[10] Paul Bushby, Joanne MasonUnderstanding the Solar Dynamo. Astronomy & Geophysics, Volume 45, Issue 4, August 2004, Pages 4.7–4.13.

[11] 2020. Could Solar Storms Destroy Civilisation? Solar Flares & Coronal Mass Ejection [online] Available at: <>.

Image Sources

Image 1: Vatican Observatory. 2022. Coronal Loops on the Sun – Vatican Observatory. [online] Available at: <>.

Image 2 & 3: GoOpti low-cost transfers. 2022. Aurora Borealis: where to see the Northern Lights in 2021?. [online] Available at: <>.

At this stage Albert Einstein is a household name across the globe, his name being synonymous with the word ‘genius’. His theories and thought experiments have had an immense impact on our understanding of physics, and he seemed able to imagine ideas that no one else possibly could. This post tells the story of how, in 1929, Einstein retracted one of his theories – calling it the “biggest blunder” of his life.

Einstein had included in his equations of gravity what he called ‘the cosmoligical constant’, a constant represented by capital lambda, which allowed him to describe a static universe. This model of the universe complied with what was the generally accepted theory at the time in 1917, that the universe was indeed stationary.

Then, in 1929, Edwin Hubble (whom the Hubble telescope is named for) presented convincing evidence that the universe is in fact expanding. This caused Einstein to abandon his cosmological constant (i.e. presuming its value to be zero), believing it to be a mistake.

But that wasn’t the end of the story. Years went by and physicists repeatedly inserted, removed and reinserted lambda into the equations describing the universe, unable to decide whether or not it was necessary. Finally, in 1997/8, two teams of theorists, one led by Saul Perlmutter, published papers outlining the need for Einstein’s cosmological constant.

Through their analysis of the most distant supernovae ever observed – one of which was SN1997ap – and their redshifts, they had reached the conclusion that the distant supernovae were roughly fifteen percent farther away than where the prior models placed them. This could only mean they were accelerating away from us. The only known thing that ‘naturally’ accounts for this acceleration was Einstein’s lambda, and so it was reinserted into Einstein’s equations one last time. Einstein’s equations now perfectly matched the observed state of the universe.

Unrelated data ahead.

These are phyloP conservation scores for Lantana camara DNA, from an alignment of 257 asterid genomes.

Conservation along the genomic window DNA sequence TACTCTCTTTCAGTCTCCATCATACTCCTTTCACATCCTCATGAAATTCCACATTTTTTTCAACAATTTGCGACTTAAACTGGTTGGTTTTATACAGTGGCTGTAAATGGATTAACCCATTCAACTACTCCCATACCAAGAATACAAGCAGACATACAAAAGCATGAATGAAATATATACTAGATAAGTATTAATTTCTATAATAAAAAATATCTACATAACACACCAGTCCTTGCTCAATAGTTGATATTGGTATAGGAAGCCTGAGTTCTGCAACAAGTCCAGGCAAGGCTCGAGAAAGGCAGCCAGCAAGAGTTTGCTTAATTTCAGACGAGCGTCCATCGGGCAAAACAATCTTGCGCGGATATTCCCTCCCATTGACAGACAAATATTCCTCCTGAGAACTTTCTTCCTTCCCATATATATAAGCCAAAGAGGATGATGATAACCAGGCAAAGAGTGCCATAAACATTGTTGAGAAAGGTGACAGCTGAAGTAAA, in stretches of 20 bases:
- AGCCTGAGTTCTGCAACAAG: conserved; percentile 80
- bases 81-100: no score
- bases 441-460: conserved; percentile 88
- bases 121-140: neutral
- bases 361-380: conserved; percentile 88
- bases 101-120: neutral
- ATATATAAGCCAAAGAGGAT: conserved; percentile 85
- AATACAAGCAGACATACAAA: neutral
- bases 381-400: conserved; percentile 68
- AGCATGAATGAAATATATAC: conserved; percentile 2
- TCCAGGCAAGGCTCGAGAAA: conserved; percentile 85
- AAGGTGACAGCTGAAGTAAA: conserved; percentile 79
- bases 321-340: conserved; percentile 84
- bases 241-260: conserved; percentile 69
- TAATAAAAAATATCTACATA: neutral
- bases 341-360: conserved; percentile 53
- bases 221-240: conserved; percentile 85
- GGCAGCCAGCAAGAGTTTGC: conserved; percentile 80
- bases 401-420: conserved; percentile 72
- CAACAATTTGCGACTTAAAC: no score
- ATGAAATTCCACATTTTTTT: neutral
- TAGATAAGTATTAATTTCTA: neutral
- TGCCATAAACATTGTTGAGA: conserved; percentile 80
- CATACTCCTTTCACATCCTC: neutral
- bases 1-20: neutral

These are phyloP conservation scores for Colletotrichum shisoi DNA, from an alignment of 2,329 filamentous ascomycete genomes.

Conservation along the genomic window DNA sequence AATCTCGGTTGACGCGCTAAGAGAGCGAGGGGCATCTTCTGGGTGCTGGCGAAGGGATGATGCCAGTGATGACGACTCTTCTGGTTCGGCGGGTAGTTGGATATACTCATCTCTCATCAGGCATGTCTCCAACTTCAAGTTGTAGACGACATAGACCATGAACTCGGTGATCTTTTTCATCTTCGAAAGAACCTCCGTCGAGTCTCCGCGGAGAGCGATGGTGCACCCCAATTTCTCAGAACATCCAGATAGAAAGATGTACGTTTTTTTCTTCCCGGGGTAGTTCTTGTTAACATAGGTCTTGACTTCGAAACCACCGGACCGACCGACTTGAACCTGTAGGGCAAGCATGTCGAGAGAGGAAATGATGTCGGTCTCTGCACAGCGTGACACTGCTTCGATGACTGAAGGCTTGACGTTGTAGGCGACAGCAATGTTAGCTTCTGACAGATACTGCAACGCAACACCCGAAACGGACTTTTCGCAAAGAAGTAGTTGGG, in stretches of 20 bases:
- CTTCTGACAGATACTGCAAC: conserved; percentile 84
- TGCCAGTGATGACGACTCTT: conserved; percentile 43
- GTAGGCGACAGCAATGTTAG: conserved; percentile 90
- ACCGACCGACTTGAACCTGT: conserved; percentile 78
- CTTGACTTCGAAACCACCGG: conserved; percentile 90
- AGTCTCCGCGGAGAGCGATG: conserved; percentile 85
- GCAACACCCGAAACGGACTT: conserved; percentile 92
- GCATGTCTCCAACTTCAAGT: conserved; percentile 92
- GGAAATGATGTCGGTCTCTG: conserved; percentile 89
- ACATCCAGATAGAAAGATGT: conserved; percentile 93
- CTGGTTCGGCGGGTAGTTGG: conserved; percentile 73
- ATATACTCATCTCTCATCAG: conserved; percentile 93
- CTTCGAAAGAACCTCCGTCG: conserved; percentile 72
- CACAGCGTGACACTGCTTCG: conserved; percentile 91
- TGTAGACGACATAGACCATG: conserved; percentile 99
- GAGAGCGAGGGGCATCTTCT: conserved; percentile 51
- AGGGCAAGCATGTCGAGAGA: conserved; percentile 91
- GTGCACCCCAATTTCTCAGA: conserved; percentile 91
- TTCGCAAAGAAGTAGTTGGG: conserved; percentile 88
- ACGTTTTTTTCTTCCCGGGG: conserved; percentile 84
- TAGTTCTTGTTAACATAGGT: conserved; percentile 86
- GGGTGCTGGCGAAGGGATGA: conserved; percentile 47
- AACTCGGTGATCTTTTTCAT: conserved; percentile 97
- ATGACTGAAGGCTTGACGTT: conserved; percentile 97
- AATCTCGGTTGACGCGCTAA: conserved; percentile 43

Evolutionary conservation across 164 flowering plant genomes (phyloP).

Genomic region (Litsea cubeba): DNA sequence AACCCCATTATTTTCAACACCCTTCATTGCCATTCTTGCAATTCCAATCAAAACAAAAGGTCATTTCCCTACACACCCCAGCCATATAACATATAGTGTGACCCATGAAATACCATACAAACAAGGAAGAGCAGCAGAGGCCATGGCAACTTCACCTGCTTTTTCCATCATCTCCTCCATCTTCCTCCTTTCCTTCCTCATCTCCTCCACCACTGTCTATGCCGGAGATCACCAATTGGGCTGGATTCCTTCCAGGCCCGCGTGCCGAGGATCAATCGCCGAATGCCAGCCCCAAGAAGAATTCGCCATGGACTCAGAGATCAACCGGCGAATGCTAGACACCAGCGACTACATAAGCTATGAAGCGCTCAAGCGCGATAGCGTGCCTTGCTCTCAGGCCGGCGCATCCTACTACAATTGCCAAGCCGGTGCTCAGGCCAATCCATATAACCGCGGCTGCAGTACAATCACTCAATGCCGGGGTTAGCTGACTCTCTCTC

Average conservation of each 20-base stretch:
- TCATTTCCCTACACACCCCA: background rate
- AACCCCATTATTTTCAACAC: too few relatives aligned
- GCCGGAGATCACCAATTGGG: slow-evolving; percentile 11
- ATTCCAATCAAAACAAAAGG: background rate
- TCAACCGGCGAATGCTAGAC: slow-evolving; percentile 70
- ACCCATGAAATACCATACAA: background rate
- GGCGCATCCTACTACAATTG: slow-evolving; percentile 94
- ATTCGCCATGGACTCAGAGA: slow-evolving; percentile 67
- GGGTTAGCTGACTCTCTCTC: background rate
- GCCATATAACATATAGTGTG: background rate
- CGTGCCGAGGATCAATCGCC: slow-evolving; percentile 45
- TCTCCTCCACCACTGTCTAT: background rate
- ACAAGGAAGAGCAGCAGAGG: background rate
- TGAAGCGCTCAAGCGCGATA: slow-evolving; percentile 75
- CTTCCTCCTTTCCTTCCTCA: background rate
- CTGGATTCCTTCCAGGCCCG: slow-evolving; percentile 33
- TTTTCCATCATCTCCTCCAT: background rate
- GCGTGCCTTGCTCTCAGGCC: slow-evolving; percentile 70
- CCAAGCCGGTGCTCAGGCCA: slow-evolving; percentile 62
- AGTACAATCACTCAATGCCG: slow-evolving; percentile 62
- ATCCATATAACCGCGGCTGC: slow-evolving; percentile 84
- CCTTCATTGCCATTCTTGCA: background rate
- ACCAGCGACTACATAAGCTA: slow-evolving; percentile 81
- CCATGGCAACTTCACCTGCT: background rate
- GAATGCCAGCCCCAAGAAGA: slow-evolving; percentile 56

So while Einstein’s initial use for the cosmological constant was incorrect, it proved vital to forming an accurate picture of our world. The great theorist had once again foreseen a factor no one else could – this time a good 70 years before anyone, including himself, was able to prove it.

As a rule, the universe tends towards disorder. It can seem like a rather depressing fact to some, but no matter how concerted and deliberate you try to be, physics guarantees that your actions will always act to increase the overall amount of disorder in the world. Want to have a spoon of sugar in your tea? You’ve just ruined your sweetener’s fine crystal structure by letting it dissolve. Take it without sugar? In boiling the kettle you’ve already set the water molecules in your drink into ever faster and disordered motion just by heating them up. There’s no stopping it. This universal law is codified physically in the second law of thermodynamics, which dictates that after carrying out any irreversible process (irreversible in the sense that you cannot stir the sugar out of your tea), entropy, a measure of disorder, must necessarily have increased. 


Beyond the depression, at first this principle can seem somewhat illusive. Why does Nature decide things must be messied? The answer lies in probability. Take again the example of our cup of tea and sugar. Each sugar molecule, given the chance, can move relatively freely through the tea. They’ll bump into a water molecule here or there, another sugar molecule,  or potentially a caffeine molecule (should you not take decaf), but on average, over time, they get around the entire cup. If you consider the probability of different arrangements of the sugar molecules, you can see that an unmixing of a spoon of sugar is incredibly unlikely. For this to happen, we’d need every sugar molecule from all around the cup to conspire to all at once stick back to our spoon, meanwhile enough of the water molecules would have to decide to get out of the way to make room for our spoonful (presuming your sugar was dry to begin with). The odds of this happening are staggeringly small. They’re so astronomically small in fact that in principle we can say it’ll essentially never happen, even if we stood and stared diligently at our cup for a few billion years. The second law of thermodynamics, under this guise, and once we note that generally there’s just a higher chance of things being disordered, is simply a statement that Nature does the most probable.